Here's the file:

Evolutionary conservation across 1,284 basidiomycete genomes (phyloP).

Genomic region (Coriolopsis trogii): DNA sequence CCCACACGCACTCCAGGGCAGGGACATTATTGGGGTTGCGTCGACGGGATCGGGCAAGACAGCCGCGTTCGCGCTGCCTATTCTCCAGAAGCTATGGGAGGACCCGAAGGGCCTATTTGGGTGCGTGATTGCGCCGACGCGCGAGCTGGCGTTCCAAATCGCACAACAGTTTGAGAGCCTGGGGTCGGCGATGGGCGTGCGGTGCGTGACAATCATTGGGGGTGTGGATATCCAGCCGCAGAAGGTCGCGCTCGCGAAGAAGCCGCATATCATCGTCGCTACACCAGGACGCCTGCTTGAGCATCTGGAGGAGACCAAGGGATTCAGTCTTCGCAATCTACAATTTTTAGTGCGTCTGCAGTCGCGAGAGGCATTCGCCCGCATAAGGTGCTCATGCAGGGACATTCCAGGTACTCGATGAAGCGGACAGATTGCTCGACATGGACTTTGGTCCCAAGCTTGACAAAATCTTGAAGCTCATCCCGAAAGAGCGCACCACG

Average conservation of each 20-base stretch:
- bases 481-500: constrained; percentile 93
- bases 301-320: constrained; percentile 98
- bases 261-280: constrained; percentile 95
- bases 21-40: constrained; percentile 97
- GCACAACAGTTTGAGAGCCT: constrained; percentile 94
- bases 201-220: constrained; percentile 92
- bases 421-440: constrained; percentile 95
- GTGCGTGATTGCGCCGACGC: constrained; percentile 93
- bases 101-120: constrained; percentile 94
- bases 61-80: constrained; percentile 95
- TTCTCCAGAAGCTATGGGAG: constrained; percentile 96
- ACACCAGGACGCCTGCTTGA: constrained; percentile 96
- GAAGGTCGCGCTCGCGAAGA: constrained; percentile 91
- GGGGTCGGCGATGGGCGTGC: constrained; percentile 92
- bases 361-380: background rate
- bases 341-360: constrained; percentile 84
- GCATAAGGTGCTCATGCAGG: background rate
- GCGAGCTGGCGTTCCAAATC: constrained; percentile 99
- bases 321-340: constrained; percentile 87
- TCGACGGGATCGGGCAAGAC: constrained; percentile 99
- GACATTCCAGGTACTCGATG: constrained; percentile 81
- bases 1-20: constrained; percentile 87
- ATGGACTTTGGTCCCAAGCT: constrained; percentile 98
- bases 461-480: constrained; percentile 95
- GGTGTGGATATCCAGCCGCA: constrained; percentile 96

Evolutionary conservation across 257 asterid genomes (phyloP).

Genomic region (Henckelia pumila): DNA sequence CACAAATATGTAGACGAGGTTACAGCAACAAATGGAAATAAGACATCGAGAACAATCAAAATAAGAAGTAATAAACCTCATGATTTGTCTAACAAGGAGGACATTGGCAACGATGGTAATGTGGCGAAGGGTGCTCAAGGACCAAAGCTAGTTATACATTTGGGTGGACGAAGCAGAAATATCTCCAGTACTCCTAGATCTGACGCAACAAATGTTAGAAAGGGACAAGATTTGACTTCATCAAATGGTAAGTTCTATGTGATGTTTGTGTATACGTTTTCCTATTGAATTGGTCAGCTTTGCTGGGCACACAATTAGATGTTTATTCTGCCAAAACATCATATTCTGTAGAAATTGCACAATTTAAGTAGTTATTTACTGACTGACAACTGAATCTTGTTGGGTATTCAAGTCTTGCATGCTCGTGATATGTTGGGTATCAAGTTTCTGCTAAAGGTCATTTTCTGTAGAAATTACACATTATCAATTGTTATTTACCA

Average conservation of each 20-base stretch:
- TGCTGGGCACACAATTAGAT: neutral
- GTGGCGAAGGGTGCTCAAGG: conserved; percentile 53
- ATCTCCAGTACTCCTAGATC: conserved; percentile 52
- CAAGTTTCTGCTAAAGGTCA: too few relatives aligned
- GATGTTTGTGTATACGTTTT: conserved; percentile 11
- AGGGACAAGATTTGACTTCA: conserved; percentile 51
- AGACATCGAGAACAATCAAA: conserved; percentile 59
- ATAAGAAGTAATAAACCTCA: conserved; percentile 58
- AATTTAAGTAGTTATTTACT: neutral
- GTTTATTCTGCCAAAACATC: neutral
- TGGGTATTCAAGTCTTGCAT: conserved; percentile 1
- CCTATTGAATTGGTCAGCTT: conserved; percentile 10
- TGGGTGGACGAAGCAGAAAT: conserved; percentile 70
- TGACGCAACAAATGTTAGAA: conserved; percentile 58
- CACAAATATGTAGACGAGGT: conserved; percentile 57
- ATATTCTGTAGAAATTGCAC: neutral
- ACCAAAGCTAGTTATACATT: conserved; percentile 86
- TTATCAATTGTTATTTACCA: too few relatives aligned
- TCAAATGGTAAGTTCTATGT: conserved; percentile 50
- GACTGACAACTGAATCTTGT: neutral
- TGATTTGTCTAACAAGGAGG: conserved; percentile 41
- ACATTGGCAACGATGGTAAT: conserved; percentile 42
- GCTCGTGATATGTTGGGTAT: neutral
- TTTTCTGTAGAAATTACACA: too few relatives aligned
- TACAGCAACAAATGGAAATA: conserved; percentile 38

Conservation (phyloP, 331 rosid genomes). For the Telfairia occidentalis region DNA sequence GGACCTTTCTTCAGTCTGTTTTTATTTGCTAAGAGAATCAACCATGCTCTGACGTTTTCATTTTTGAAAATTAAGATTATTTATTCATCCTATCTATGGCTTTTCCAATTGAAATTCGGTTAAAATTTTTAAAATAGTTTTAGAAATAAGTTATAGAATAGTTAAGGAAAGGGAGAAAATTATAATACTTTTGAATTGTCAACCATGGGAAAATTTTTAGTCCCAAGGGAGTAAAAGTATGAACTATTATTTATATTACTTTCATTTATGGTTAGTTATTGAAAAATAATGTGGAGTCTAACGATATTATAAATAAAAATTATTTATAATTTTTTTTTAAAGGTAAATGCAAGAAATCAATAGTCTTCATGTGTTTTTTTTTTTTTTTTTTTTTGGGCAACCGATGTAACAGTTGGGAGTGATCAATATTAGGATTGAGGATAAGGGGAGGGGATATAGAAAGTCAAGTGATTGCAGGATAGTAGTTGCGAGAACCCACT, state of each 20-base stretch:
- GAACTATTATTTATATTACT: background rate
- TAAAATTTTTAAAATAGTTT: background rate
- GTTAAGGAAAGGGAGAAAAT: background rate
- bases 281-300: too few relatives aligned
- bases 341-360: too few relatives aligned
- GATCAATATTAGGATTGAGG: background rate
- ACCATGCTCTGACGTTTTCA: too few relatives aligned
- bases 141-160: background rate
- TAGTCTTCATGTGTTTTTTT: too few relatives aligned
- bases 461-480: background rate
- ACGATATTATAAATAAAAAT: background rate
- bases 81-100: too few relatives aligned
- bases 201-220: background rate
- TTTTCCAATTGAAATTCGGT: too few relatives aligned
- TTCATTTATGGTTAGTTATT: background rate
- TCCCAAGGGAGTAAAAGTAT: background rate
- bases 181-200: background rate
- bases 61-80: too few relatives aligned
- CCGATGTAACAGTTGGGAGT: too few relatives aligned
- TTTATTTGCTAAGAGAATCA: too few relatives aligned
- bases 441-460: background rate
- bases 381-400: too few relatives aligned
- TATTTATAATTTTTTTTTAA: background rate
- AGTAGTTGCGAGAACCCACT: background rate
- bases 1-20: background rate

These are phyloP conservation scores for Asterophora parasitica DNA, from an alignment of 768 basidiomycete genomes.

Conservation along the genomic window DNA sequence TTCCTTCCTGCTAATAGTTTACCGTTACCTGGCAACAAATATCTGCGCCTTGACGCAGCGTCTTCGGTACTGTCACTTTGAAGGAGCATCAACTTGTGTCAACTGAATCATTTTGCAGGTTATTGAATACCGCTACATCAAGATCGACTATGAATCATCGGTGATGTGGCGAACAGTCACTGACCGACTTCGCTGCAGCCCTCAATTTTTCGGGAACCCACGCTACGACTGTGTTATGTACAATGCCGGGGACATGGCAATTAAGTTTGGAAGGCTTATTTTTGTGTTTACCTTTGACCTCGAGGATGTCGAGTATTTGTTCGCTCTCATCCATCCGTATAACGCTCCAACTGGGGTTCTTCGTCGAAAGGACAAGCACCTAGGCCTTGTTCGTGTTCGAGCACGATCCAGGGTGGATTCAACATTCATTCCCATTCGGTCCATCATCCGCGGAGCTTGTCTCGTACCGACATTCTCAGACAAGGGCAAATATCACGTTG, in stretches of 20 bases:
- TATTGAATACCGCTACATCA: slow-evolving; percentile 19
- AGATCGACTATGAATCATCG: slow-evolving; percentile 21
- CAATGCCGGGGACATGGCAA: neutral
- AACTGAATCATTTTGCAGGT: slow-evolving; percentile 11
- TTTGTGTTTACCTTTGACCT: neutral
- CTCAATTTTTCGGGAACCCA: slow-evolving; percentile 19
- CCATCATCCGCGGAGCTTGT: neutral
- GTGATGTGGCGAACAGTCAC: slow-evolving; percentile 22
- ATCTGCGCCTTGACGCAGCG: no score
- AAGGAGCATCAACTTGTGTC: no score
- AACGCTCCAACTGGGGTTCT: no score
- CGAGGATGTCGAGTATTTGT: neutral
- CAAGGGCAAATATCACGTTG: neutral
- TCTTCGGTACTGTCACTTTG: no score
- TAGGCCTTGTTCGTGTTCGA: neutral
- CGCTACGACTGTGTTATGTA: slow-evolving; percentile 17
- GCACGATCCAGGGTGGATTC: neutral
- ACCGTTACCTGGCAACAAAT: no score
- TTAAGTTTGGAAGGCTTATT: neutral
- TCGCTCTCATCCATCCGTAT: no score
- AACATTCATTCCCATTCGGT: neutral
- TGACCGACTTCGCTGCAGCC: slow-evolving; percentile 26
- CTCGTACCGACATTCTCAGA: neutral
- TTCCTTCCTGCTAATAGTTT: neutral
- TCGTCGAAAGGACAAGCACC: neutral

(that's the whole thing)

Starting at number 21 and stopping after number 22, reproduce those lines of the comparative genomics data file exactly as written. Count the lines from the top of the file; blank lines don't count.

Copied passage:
- GCGAGCTGGCGTTCCAAATC: constrained; percentile 99
- bases 321-340: constrained; percentile 87